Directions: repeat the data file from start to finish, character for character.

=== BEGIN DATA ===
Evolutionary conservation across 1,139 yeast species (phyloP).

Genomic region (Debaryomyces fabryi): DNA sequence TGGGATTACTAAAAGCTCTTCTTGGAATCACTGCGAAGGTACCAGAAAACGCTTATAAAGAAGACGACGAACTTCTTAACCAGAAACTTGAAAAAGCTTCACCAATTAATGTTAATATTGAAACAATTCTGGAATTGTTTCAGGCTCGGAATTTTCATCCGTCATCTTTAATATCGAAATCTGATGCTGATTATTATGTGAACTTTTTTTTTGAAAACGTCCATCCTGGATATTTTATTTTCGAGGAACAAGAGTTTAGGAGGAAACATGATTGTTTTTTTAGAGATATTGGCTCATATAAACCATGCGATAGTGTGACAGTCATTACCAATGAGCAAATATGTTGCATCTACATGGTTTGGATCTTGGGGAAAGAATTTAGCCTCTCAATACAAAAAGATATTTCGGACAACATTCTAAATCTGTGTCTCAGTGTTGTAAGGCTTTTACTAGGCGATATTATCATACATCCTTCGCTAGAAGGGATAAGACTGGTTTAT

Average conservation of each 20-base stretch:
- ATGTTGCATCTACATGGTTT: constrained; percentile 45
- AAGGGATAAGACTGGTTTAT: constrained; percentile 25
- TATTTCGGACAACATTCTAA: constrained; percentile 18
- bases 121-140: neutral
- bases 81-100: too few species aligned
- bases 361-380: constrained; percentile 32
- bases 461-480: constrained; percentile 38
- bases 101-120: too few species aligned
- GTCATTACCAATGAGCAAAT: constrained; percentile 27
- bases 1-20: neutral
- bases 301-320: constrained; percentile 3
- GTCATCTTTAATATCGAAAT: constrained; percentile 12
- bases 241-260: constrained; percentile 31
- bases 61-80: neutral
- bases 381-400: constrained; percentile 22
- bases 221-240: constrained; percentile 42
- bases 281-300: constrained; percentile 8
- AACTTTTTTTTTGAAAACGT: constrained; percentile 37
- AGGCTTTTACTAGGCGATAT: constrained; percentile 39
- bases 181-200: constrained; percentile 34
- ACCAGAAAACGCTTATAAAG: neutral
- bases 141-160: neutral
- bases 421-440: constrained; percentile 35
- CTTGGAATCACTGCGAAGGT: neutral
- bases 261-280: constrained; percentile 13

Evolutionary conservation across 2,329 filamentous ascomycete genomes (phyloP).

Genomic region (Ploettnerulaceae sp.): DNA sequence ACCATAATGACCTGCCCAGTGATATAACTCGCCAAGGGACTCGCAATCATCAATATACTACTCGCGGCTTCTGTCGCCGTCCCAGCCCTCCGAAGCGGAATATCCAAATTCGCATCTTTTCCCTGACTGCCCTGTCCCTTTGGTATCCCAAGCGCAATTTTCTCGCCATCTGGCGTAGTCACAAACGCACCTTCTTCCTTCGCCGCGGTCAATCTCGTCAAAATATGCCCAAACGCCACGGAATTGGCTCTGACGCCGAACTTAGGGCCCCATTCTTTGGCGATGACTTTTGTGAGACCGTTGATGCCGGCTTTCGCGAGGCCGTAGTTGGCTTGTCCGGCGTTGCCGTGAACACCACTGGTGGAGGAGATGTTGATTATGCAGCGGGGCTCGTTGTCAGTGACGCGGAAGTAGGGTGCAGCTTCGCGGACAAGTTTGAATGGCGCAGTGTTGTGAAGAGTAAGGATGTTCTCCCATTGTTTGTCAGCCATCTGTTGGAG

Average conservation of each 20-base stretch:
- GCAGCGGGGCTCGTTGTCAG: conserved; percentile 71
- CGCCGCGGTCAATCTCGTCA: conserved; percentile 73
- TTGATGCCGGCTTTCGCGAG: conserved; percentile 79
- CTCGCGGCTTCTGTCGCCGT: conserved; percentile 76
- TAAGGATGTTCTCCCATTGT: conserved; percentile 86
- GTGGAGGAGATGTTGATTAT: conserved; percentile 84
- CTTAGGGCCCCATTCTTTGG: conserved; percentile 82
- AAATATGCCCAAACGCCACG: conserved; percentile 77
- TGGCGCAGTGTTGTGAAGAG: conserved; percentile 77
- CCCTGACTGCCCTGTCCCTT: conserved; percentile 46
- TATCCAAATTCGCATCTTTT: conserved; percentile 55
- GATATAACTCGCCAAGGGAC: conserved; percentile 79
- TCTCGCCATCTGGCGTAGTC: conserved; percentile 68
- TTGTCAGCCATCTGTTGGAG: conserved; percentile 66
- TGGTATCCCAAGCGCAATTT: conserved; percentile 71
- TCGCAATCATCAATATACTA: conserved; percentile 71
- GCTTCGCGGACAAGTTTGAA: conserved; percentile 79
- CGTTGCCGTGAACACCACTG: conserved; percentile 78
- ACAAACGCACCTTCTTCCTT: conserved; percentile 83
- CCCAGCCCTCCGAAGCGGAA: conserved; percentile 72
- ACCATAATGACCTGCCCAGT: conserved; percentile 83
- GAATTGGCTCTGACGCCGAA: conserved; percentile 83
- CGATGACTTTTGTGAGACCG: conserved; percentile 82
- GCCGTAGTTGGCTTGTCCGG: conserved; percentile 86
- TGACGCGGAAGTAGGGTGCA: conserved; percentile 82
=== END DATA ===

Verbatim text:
Evolutionary conservation across 1,139 yeast species (phyloP).

Genomic region (Debaryomyces fabryi): DNA sequence TGGGATTACTAAAAGCTCTTCTTGGAATCACTGCGAAGGTACCAGAAAACGCTTATAAAGAAGACGACGAACTTCTTAACCAGAAACTTGAAAAAGCTTCACCAATTAATGTTAATATTGAAACAATTCTGGAATTGTTTCAGGCTCGGAATTTTCATCCGTCATCTTTAATATCGAAATCTGATGCTGATTATTATGTGAACTTTTTTTTTGAAAACGTCCATCCTGGATATTTTATTTTCGAGGAACAAGAGTTTAGGAGGAAACATGATTGTTTTTTTAGAGATATTGGCTCATATAAACCATGCGATAGTGTGACAGTCATTACCAATGAGCAAATATGTTGCATCTACATGGTTTGGATCTTGGGGAAAGAATTTAGCCTCTCAATACAAAAAGATATTTCGGACAACATTCTAAATCTGTGTCTCAGTGTTGTAAGGCTTTTACTAGGCGATATTATCATACATCCTTCGCTAGAAGGGATAAGACTGGTTTAT

Average conservation of each 20-base stretch:
- ATGTTGCATCTACATGGTTT: constrained; percentile 45
- AAGGGATAAGACTGGTTTAT: constrained; percentile 25
- TATTTCGGACAACATTCTAA: constrained; percentile 18
- bases 121-140: neutral
- bases 81-100: too few species aligned
- bases 361-380: constrained; percentile 32
- bases 461-480: constrained; percentile 38
- bases 101-120: too few species aligned
- GTCATTACCAATGAGCAAAT: constrained; percentile 27
- bases 1-20: neutral
- bases 301-320: constrained; percentile 3
- GTCATCTTTAATATCGAAAT: constrained; percentile 12
- bases 241-260: constrained; percentile 31
- bases 61-80: neutral
- bases 381-400: constrained; percentile 22
- bases 221-240: constrained; percentile 42
- bases 281-300: constrained; percentile 8
- AACTTTTTTTTTGAAAACGT: constrained; percentile 37
- AGGCTTTTACTAGGCGATAT: constrained; percentile 39
- bases 181-200: constrained; percentile 34
- ACCAGAAAACGCTTATAAAG: neutral
- bases 141-160: neutral
- bases 421-440: constrained; percentile 35
- CTTGGAATCACTGCGAAGGT: neutral
- bases 261-280: constrained; percentile 13

Evolutionary conservation across 2,329 filamentous ascomycete genomes (phyloP).

Genomic region (Ploettnerulaceae sp.): DNA sequence ACCATAATGACCTGCCCAGTGATATAACTCGCCAAGGGACTCGCAATCATCAATATACTACTCGCGGCTTCTGTCGCCGTCCCAGCCCTCCGAAGCGGAATATCCAAATTCGCATCTTTTCCCTGACTGCCCTGTCCCTTTGGTATCCCAAGCGCAATTTTCTCGCCATCTGGCGTAGTCACAAACGCACCTTCTTCCTTCGCCGCGGTCAATCTCGTCAAAATATGCCCAAACGCCACGGAATTGGCTCTGACGCCGAACTTAGGGCCCCATTCTTTGGCGATGACTTTTGTGAGACCGTTGATGCCGGCTTTCGCGAGGCCGTAGTTGGCTTGTCCGGCGTTGCCGTGAACACCACTGGTGGAGGAGATGTTGATTATGCAGCGGGGCTCGTTGTCAGTGACGCGGAAGTAGGGTGCAGCTTCGCGGACAAGTTTGAATGGCGCAGTGTTGTGAAGAGTAAGGATGTTCTCCCATTGTTTGTCAGCCATCTGTTGGAG

Average conservation of each 20-base stretch:
- GCAGCGGGGCTCGTTGTCAG: conserved; percentile 71
- CGCCGCGGTCAATCTCGTCA: conserved; percentile 73
- TTGATGCCGGCTTTCGCGAG: conserved; percentile 79
- CTCGCGGCTTCTGTCGCCGT: conserved; percentile 76
- TAAGGATGTTCTCCCATTGT: conserved; percentile 86
- GTGGAGGAGATGTTGATTAT: conserved; percentile 84
- CTTAGGGCCCCATTCTTTGG: conserved; percentile 82
- AAATATGCCCAAACGCCACG: conserved; percentile 77
- TGGCGCAGTGTTGTGAAGAG: conserved; percentile 77
- CCCTGACTGCCCTGTCCCTT: conserved; percentile 46
- TATCCAAATTCGCATCTTTT: conserved; percentile 55
- GATATAACTCGCCAAGGGAC: conserved; percentile 79
- TCTCGCCATCTGGCGTAGTC: conserved; percentile 68
- TTGTCAGCCATCTGTTGGAG: conserved; percentile 66
- TGGTATCCCAAGCGCAATTT: conserved; percentile 71
- TCGCAATCATCAATATACTA: conserved; percentile 71
- GCTTCGCGGACAAGTTTGAA: conserved; percentile 79
- CGTTGCCGTGAACACCACTG: conserved; percentile 78
- ACAAACGCACCTTCTTCCTT: conserved; percentile 83
- CCCAGCCCTCCGAAGCGGAA: conserved; percentile 72
- ACCATAATGACCTGCCCAGT: conserved; percentile 83
- GAATTGGCTCTGACGCCGAA: conserved; percentile 83
- CGATGACTTTTGTGAGACCG: conserved; percentile 82
- GCCGTAGTTGGCTTGTCCGG: conserved; percentile 86
- TGACGCGGAAGTAGGGTGCA: conserved; percentile 82